Instructions made tangible
In 2013, as a side note to a larger project, we were asked to "clean up" a Word document. After reviewing the content and understanding there was an instructional process to the material, we asked to spend some design hours interpreting the content in a way that would read and function as instructional.
The result was the Operational Toolkit and the first of many "process guides" we have created on topics as widely varied as sourcing funding for vaccines to costing of health services. These step-by-step resources typically include digital and print components, but can be customized based on the needs of the project and audience.
“WE HAVE BEEN THOROUGHLY IMPRESSED WITH YOUR WORK…AND ARE DEEPLY GRATEFUL FOR YOUR PROFESSIONALISM AND ENTHUSIASM…”
— Helen Saxenian
Results for Development
The toolkit process
The toolkit process begins with a summary of the project goals and an initial draft of the manuscript. In our working process, the initial design concepts can be developed concurrently with refinements to the manuscript. A question we often hear is, "how far along does the manuscript need to be?" In general, design can begin when the document structure is set (large sections of content are not moving around) and the content is 85-90% written.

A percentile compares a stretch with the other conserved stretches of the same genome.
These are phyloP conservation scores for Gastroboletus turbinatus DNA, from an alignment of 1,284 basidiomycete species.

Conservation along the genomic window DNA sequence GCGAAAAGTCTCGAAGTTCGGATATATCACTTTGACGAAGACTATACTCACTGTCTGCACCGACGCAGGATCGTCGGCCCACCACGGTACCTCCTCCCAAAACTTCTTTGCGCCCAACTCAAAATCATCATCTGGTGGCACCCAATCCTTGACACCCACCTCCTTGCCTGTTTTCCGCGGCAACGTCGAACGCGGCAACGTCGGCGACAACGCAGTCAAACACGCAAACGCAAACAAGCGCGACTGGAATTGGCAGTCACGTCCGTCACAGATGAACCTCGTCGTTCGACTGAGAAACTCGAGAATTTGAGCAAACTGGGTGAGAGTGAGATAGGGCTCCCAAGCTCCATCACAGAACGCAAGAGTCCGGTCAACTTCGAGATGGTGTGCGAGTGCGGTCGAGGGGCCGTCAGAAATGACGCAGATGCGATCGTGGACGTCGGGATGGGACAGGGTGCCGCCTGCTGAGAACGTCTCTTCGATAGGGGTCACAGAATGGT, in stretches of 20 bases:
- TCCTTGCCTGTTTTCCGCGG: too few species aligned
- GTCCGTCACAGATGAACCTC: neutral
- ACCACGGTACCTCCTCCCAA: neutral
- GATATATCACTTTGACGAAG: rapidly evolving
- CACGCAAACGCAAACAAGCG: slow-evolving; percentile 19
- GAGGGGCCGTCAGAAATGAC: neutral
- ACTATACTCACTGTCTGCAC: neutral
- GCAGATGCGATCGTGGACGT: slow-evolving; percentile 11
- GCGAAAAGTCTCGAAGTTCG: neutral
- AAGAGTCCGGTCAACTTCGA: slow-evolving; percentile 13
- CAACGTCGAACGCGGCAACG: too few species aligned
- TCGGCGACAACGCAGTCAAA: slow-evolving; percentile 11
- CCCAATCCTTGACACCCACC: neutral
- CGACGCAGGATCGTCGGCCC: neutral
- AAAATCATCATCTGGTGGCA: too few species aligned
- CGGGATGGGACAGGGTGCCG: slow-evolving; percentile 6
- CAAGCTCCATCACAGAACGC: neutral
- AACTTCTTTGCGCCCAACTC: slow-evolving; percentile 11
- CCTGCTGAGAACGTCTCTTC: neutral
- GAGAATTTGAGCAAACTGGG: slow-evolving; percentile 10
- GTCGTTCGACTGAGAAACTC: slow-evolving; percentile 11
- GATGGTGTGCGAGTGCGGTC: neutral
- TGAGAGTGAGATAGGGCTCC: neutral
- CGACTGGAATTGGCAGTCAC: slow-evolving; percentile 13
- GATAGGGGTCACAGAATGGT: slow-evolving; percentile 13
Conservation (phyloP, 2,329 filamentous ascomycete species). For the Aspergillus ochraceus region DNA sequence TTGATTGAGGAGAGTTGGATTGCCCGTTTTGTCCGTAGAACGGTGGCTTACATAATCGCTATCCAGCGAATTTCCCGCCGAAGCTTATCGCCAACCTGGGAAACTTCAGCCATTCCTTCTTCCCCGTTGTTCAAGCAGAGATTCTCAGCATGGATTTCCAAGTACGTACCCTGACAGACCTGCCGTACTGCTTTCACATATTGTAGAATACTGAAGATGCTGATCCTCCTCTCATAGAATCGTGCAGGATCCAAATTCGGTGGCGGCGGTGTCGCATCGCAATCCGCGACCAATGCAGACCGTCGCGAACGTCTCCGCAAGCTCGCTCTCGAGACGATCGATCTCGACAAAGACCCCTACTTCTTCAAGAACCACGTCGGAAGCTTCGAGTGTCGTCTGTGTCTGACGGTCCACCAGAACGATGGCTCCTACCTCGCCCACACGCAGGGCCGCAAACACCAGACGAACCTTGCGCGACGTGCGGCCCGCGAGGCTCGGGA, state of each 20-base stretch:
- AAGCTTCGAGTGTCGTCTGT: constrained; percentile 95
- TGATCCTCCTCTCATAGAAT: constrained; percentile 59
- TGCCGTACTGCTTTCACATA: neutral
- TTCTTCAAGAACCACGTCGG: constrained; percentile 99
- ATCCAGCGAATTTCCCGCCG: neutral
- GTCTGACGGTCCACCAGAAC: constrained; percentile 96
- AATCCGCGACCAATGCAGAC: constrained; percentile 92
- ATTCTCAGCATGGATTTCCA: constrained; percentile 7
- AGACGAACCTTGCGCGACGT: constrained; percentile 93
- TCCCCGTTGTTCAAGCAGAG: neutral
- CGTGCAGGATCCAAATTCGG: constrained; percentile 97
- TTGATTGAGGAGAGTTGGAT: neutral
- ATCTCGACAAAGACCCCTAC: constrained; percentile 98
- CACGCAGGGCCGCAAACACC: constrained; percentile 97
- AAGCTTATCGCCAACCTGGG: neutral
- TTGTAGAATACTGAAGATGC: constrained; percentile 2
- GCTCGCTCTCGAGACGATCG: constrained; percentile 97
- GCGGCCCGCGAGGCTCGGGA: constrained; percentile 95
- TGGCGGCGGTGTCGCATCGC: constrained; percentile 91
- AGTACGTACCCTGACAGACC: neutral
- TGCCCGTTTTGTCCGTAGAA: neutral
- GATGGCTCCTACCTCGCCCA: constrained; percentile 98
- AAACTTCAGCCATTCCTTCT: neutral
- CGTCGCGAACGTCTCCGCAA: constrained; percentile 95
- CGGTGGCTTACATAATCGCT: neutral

Initial draft in hand, we develop two to three creative options and present them to the project team. We present distinctly different creative options which address client input in a variety of ways. Feedback is incorporated and we prepare the document for layout.
We involve an Editor in the majority of our toolkits. Often simultaneous to the creative process, our Editor takes a deep dive into the content and provides strategic input on this highly technical content. Once finalized, the manuscript moves to design for layout.
Proofing cycles take place in Adobe Acrobat. The layout is provided as a PDF document and we request comments as compiled annotations in one file. In particularly long documents we may proof in sections, though in general we are able to maintain consistency by working with the complete document.
We plan for two to three layout proofing cycles, generally expecting input to reduce as we move along in the process. Once the project team approves the document as final, we send it to a proofreader who, with fresh eyes, can provide one last independent review.
Once we have our press-ready document, we generate a complete set of files for the printer then build in a set of hyperlinks for a "clickable" PDF. We also export any figures or graphics created for the toolkit to reuse in other contexts.
Are you in process on an instructional document?